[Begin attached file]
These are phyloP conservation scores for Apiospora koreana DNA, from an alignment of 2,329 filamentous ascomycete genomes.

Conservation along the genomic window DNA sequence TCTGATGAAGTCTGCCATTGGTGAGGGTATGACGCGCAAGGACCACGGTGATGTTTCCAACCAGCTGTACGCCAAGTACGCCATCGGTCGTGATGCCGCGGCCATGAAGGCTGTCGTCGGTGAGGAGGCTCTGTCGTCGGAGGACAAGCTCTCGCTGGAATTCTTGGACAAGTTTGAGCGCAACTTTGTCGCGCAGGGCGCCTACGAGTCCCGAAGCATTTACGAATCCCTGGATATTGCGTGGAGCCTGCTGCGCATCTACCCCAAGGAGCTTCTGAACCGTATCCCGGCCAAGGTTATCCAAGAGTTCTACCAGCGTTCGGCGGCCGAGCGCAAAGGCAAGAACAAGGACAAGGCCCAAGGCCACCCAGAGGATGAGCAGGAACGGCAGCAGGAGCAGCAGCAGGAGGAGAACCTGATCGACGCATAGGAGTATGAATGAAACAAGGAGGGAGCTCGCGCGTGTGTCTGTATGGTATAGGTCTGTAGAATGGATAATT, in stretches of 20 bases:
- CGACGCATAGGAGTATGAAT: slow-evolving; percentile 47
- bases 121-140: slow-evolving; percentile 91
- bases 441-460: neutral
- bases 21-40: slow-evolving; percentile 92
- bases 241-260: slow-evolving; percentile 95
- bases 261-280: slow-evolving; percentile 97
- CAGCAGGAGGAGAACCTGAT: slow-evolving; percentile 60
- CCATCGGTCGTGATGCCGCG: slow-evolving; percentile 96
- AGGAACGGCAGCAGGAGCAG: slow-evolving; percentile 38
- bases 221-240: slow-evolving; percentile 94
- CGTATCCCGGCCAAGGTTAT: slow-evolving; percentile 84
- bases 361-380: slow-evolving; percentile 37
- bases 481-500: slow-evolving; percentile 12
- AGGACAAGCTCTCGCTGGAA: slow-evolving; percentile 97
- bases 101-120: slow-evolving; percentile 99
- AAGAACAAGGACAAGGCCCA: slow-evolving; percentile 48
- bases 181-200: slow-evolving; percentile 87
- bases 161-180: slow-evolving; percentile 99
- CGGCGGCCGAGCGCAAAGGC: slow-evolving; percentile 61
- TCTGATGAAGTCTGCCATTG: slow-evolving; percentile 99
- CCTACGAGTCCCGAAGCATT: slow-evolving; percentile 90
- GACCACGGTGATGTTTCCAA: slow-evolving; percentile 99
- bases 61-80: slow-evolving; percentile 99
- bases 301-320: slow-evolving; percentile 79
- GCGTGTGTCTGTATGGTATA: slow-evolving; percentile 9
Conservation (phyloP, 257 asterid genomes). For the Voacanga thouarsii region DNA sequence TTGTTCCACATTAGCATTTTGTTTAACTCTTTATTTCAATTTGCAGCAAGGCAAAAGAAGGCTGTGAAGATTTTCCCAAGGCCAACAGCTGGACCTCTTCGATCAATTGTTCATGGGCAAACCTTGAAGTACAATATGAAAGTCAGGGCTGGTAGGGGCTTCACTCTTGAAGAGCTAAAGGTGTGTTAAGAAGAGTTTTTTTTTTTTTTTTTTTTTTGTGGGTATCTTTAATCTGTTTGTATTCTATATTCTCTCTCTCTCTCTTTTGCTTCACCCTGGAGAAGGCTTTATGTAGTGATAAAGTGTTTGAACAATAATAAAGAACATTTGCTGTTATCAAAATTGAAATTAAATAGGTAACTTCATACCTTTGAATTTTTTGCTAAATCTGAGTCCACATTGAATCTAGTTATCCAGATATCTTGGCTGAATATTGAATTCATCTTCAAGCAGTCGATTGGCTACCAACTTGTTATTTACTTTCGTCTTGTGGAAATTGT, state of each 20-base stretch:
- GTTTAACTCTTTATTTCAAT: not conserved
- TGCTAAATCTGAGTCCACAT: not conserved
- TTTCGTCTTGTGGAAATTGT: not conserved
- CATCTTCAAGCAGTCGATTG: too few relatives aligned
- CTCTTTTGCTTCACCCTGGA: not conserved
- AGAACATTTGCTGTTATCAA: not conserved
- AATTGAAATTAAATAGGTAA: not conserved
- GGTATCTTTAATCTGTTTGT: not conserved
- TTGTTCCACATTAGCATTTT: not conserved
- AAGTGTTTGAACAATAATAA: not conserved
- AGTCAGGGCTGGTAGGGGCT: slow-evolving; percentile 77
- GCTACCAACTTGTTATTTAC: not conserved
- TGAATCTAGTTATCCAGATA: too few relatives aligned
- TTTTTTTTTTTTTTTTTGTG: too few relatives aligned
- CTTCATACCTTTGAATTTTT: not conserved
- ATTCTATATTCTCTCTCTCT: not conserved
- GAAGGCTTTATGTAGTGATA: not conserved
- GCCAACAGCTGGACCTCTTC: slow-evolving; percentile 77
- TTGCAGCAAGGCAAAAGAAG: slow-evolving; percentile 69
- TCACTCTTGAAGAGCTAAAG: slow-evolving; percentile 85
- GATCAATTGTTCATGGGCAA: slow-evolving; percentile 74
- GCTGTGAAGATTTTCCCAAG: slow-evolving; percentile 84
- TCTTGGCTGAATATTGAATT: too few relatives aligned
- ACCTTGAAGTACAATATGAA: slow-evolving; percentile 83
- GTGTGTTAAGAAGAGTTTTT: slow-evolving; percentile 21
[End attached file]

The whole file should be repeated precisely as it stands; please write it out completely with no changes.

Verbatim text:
These are phyloP conservation scores for Apiospora koreana DNA, from an alignment of 2,329 filamentous ascomycete genomes.

Conservation along the genomic window DNA sequence TCTGATGAAGTCTGCCATTGGTGAGGGTATGACGCGCAAGGACCACGGTGATGTTTCCAACCAGCTGTACGCCAAGTACGCCATCGGTCGTGATGCCGCGGCCATGAAGGCTGTCGTCGGTGAGGAGGCTCTGTCGTCGGAGGACAAGCTCTCGCTGGAATTCTTGGACAAGTTTGAGCGCAACTTTGTCGCGCAGGGCGCCTACGAGTCCCGAAGCATTTACGAATCCCTGGATATTGCGTGGAGCCTGCTGCGCATCTACCCCAAGGAGCTTCTGAACCGTATCCCGGCCAAGGTTATCCAAGAGTTCTACCAGCGTTCGGCGGCCGAGCGCAAAGGCAAGAACAAGGACAAGGCCCAAGGCCACCCAGAGGATGAGCAGGAACGGCAGCAGGAGCAGCAGCAGGAGGAGAACCTGATCGACGCATAGGAGTATGAATGAAACAAGGAGGGAGCTCGCGCGTGTGTCTGTATGGTATAGGTCTGTAGAATGGATAATT, in stretches of 20 bases:
- CGACGCATAGGAGTATGAAT: slow-evolving; percentile 47
- bases 121-140: slow-evolving; percentile 91
- bases 441-460: neutral
- bases 21-40: slow-evolving; percentile 92
- bases 241-260: slow-evolving; percentile 95
- bases 261-280: slow-evolving; percentile 97
- CAGCAGGAGGAGAACCTGAT: slow-evolving; percentile 60
- CCATCGGTCGTGATGCCGCG: slow-evolving; percentile 96
- AGGAACGGCAGCAGGAGCAG: slow-evolving; percentile 38
- bases 221-240: slow-evolving; percentile 94
- CGTATCCCGGCCAAGGTTAT: slow-evolving; percentile 84
- bases 361-380: slow-evolving; percentile 37
- bases 481-500: slow-evolving; percentile 12
- AGGACAAGCTCTCGCTGGAA: slow-evolving; percentile 97
- bases 101-120: slow-evolving; percentile 99
- AAGAACAAGGACAAGGCCCA: slow-evolving; percentile 48
- bases 181-200: slow-evolving; percentile 87
- bases 161-180: slow-evolving; percentile 99
- CGGCGGCCGAGCGCAAAGGC: slow-evolving; percentile 61
- TCTGATGAAGTCTGCCATTG: slow-evolving; percentile 99
- CCTACGAGTCCCGAAGCATT: slow-evolving; percentile 90
- GACCACGGTGATGTTTCCAA: slow-evolving; percentile 99
- bases 61-80: slow-evolving; percentile 99
- bases 301-320: slow-evolving; percentile 79
- GCGTGTGTCTGTATGGTATA: slow-evolving; percentile 9
Conservation (phyloP, 257 asterid genomes). For the Voacanga thouarsii region DNA sequence TTGTTCCACATTAGCATTTTGTTTAACTCTTTATTTCAATTTGCAGCAAGGCAAAAGAAGGCTGTGAAGATTTTCCCAAGGCCAACAGCTGGACCTCTTCGATCAATTGTTCATGGGCAAACCTTGAAGTACAATATGAAAGTCAGGGCTGGTAGGGGCTTCACTCTTGAAGAGCTAAAGGTGTGTTAAGAAGAGTTTTTTTTTTTTTTTTTTTTTTGTGGGTATCTTTAATCTGTTTGTATTCTATATTCTCTCTCTCTCTCTTTTGCTTCACCCTGGAGAAGGCTTTATGTAGTGATAAAGTGTTTGAACAATAATAAAGAACATTTGCTGTTATCAAAATTGAAATTAAATAGGTAACTTCATACCTTTGAATTTTTTGCTAAATCTGAGTCCACATTGAATCTAGTTATCCAGATATCTTGGCTGAATATTGAATTCATCTTCAAGCAGTCGATTGGCTACCAACTTGTTATTTACTTTCGTCTTGTGGAAATTGT, state of each 20-base stretch:
- GTTTAACTCTTTATTTCAAT: not conserved
- TGCTAAATCTGAGTCCACAT: not conserved
- TTTCGTCTTGTGGAAATTGT: not conserved
- CATCTTCAAGCAGTCGATTG: too few relatives aligned
- CTCTTTTGCTTCACCCTGGA: not conserved
- AGAACATTTGCTGTTATCAA: not conserved
- AATTGAAATTAAATAGGTAA: not conserved
- GGTATCTTTAATCTGTTTGT: not conserved
- TTGTTCCACATTAGCATTTT: not conserved
- AAGTGTTTGAACAATAATAA: not conserved
- AGTCAGGGCTGGTAGGGGCT: slow-evolving; percentile 77
- GCTACCAACTTGTTATTTAC: not conserved
- TGAATCTAGTTATCCAGATA: too few relatives aligned
- TTTTTTTTTTTTTTTTTGTG: too few relatives aligned
- CTTCATACCTTTGAATTTTT: not conserved
- ATTCTATATTCTCTCTCTCT: not conserved
- GAAGGCTTTATGTAGTGATA: not conserved
- GCCAACAGCTGGACCTCTTC: slow-evolving; percentile 77
- TTGCAGCAAGGCAAAAGAAG: slow-evolving; percentile 69
- TCACTCTTGAAGAGCTAAAG: slow-evolving; percentile 85
- GATCAATTGTTCATGGGCAA: slow-evolving; percentile 74
- GCTGTGAAGATTTTCCCAAG: slow-evolving; percentile 84
- TCTTGGCTGAATATTGAATT: too few relatives aligned
- ACCTTGAAGTACAATATGAA: slow-evolving; percentile 83
- GTGTGTTAAGAAGAGTTTTT: slow-evolving; percentile 21